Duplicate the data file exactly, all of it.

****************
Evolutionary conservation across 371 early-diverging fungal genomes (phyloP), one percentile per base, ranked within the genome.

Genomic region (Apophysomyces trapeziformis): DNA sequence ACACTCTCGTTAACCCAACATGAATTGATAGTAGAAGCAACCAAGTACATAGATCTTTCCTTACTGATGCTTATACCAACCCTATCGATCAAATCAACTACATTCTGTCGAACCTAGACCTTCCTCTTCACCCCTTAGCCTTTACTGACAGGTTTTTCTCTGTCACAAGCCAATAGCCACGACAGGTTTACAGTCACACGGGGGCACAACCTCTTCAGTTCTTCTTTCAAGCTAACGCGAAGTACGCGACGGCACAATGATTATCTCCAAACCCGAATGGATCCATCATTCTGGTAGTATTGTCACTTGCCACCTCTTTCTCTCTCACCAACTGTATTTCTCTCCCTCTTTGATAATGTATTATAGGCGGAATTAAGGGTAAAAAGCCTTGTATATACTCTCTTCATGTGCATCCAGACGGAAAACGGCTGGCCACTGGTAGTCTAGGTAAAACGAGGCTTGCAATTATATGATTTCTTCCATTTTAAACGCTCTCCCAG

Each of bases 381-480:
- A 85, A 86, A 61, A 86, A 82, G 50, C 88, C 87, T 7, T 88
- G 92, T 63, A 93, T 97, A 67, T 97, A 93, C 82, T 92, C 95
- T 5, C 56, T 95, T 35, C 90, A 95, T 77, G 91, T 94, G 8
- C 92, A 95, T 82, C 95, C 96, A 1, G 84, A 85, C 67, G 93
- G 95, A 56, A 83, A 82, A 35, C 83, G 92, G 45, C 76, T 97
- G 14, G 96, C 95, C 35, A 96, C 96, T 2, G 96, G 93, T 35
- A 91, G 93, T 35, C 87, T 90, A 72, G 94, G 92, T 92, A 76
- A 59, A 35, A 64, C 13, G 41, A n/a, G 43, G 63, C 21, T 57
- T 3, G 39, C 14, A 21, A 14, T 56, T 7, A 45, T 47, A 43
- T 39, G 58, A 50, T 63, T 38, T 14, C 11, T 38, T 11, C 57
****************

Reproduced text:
Evolutionary conservation across 371 early-diverging fungal genomes (phyloP), one percentile per base, ranked within the genome.

Genomic region (Apophysomyces trapeziformis): DNA sequence ACACTCTCGTTAACCCAACATGAATTGATAGTAGAAGCAACCAAGTACATAGATCTTTCCTTACTGATGCTTATACCAACCCTATCGATCAAATCAACTACATTCTGTCGAACCTAGACCTTCCTCTTCACCCCTTAGCCTTTACTGACAGGTTTTTCTCTGTCACAAGCCAATAGCCACGACAGGTTTACAGTCACACGGGGGCACAACCTCTTCAGTTCTTCTTTCAAGCTAACGCGAAGTACGCGACGGCACAATGATTATCTCCAAACCCGAATGGATCCATCATTCTGGTAGTATTGTCACTTGCCACCTCTTTCTCTCTCACCAACTGTATTTCTCTCCCTCTTTGATAATGTATTATAGGCGGAATTAAGGGTAAAAAGCCTTGTATATACTCTCTTCATGTGCATCCAGACGGAAAACGGCTGGCCACTGGTAGTCTAGGTAAAACGAGGCTTGCAATTATATGATTTCTTCCATTTTAAACGCTCTCCCAG

Each of bases 381-480:
- A 85, A 86, A 61, A 86, A 82, G 50, C 88, C 87, T 7, T 88
- G 92, T 63, A 93, T 97, A 67, T 97, A 93, C 82, T 92, C 95
- T 5, C 56, T 95, T 35, C 90, A 95, T 77, G 91, T 94, G 8
- C 92, A 95, T 82, C 95, C 96, A 1, G 84, A 85, C 67, G 93
- G 95, A 56, A 83, A 82, A 35, C 83, G 92, G 45, C 76, T 97
- G 14, G 96, C 95, C 35, A 96, C 96, T 2, G 96, G 93, T 35
- A 91, G 93, T 35, C 87, T 90, A 72, G 94, G 92, T 92, A 76
- A 59, A 35, A 64, C 13, G 41, A n/a, G 43, G 63, C 21, T 57
- T 3, G 39, C 14, A 21, A 14, T 56, T 7, A 45, T 47, A 43
- T 39, G 58, A 50, T 63, T 38, T 14, C 11, T 38, T 11, C 57